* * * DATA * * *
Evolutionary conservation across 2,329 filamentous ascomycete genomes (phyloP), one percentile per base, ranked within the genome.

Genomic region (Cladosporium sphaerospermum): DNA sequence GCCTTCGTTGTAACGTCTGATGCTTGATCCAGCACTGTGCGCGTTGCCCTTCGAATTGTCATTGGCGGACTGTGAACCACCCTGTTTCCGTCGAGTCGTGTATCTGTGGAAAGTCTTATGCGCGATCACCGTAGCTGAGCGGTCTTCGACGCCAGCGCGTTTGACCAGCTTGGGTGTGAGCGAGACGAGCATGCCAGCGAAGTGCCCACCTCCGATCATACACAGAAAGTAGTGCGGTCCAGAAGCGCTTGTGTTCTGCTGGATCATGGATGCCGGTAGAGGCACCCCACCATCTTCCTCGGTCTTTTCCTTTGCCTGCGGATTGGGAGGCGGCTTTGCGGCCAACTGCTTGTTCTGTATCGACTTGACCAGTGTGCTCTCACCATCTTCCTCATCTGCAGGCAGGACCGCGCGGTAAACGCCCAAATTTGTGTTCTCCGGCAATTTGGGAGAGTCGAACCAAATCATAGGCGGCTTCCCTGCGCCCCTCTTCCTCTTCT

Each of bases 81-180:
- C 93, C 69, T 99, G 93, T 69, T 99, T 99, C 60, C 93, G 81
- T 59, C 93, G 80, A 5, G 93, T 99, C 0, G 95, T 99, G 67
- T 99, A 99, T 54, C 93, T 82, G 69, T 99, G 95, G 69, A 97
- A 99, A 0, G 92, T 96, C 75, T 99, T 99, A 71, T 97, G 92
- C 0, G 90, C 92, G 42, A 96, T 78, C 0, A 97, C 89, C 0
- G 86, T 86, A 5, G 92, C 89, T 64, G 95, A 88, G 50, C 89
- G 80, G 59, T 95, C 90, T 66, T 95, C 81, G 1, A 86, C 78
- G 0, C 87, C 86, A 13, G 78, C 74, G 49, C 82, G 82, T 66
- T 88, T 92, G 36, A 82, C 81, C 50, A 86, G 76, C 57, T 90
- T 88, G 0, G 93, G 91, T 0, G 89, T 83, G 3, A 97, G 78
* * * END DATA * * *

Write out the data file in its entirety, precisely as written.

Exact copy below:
Evolutionary conservation across 2,329 filamentous ascomycete genomes (phyloP), one percentile per base, ranked within the genome.

Genomic region (Cladosporium sphaerospermum): DNA sequence GCCTTCGTTGTAACGTCTGATGCTTGATCCAGCACTGTGCGCGTTGCCCTTCGAATTGTCATTGGCGGACTGTGAACCACCCTGTTTCCGTCGAGTCGTGTATCTGTGGAAAGTCTTATGCGCGATCACCGTAGCTGAGCGGTCTTCGACGCCAGCGCGTTTGACCAGCTTGGGTGTGAGCGAGACGAGCATGCCAGCGAAGTGCCCACCTCCGATCATACACAGAAAGTAGTGCGGTCCAGAAGCGCTTGTGTTCTGCTGGATCATGGATGCCGGTAGAGGCACCCCACCATCTTCCTCGGTCTTTTCCTTTGCCTGCGGATTGGGAGGCGGCTTTGCGGCCAACTGCTTGTTCTGTATCGACTTGACCAGTGTGCTCTCACCATCTTCCTCATCTGCAGGCAGGACCGCGCGGTAAACGCCCAAATTTGTGTTCTCCGGCAATTTGGGAGAGTCGAACCAAATCATAGGCGGCTTCCCTGCGCCCCTCTTCCTCTTCT

Each of bases 81-180:
- C 93, C 69, T 99, G 93, T 69, T 99, T 99, C 60, C 93, G 81
- T 59, C 93, G 80, A 5, G 93, T 99, C 0, G 95, T 99, G 67
- T 99, A 99, T 54, C 93, T 82, G 69, T 99, G 95, G 69, A 97
- A 99, A 0, G 92, T 96, C 75, T 99, T 99, A 71, T 97, G 92
- C 0, G 90, C 92, G 42, A 96, T 78, C 0, A 97, C 89, C 0
- G 86, T 86, A 5, G 92, C 89, T 64, G 95, A 88, G 50, C 89
- G 80, G 59, T 95, C 90, T 66, T 95, C 81, G 1, A 86, C 78
- G 0, C 87, C 86, A 13, G 78, C 74, G 49, C 82, G 82, T 66
- T 88, T 92, G 36, A 82, C 81, C 50, A 86, G 76, C 57, T 90
- T 88, G 0, G 93, G 91, T 0, G 89, T 83, G 3, A 97, G 78